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Taking stock of our individual health status

By Ginger Breedlove, CNM, PhD, APRN, FACNM, ACNM President

Lately I’ve been reading a great deal about fatigue and burnout, especially in the health care professions. For many of us, our careers began with high passion and energy, and a desire to “be all” for our patients, all the time. The health system we work in focuses reward on high patient satisfaction, perhaps at the expense of our happiness, while work environments and demands may have transformed our passion into feelings of exhaustion and lack of reward. I’ve noticed, while listening to many fulltime practicing midwives, that workplace stress and overall professional unhappiness are rapidly increasing.

What contributes to professional unhappiness? The list of contributing variables is long and confounding: more women seeking care through the ACA without enough providers to match the demand, challenges incorporating electronic health records and effective e-communication systems in care delivery, extended work hours, low pay, ineffective advocacy from those who influence decision-making, unattainable performance enhancements, lack of recognition for good work by peers and leadership, and the list goes on. How can we help ourselves when the systems we work in are so challenging?

One consequence of prolonged, unaddressed workplace stress is more health professionals prematurely leaving the profession. Plus, exhausted or stressed providers are at increased risk for unintentional patient error, inability to effectively engage with patients, incomplete documentation in medical records, decreased ability to provide evidence-based recommendations, and insufficient time or caring to engage patients in informed decision-making.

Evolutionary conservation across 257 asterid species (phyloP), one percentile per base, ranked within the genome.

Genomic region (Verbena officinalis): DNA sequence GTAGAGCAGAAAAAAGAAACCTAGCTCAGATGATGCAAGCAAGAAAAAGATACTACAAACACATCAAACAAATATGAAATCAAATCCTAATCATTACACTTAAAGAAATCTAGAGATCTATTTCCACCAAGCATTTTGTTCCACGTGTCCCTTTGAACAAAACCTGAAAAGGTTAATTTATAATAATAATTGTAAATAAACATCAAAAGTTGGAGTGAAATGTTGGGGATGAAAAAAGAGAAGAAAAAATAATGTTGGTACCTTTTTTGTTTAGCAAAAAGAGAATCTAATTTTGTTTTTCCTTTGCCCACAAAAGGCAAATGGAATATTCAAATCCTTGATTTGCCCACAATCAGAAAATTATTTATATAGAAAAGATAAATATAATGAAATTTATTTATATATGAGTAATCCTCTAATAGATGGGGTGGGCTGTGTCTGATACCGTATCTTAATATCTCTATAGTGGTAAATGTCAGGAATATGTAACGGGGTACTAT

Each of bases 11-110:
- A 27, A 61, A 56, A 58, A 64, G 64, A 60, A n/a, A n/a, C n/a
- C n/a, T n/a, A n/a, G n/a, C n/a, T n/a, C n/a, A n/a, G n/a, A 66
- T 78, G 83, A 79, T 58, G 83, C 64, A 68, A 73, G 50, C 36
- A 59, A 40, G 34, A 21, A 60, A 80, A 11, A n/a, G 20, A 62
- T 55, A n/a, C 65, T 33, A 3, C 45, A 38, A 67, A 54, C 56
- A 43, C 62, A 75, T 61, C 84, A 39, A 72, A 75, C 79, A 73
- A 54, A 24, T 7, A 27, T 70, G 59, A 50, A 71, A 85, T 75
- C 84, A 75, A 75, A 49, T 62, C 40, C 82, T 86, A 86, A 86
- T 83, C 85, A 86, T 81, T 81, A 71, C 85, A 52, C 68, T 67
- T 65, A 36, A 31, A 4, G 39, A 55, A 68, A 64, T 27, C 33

We know from numerous studies exploring midwifery in a variety of countries that midwives are experiencing exhaustion and burnout at higher rates than ever before. In the United States, we have no current information about satisfaction in the workplace or midwifery burnout. Last year, I presented an education session at our Annual Meeting about this topic. After the meeting, ACNM formed a small team to discuss research options and resource development.

I am pleased to share that Brie Thumm, a PhD student from the University of Colorado, is designing her doctoral study to focus on workplace stress in midwifery. Our team is excited for her work ahead, and anticipates a national survey of US midwives in spring of 2016. ACNM will be identifying current trends in the profession and unique needs of members in order to frame recommendations and provide resources to reduce workplace stress.

Life events are not coincidence. As I was writing this blog on a recent flight to New York, I sat beside an 83 year old man who worked for Purdue Pharma for 50 years. He volunteered as a leader in many projects in his early years, including investigating the use of Betadine with NASA astronauts. He told me how much he loved his job for so many years, and I asked what pearls he could offer about work place stress. He suggested trying new ways of approaching how you do your work, volunteering to lead projects that impact change, thanking co-workers and leaders for work well done, and not being shy about positive critique with recommendations to management on how to improve the work environment. Lastly, he said, if you are spending more time at work than home, the joy and fun of the job will transform over time to anger and stress. It will take a toll somewhere in your life.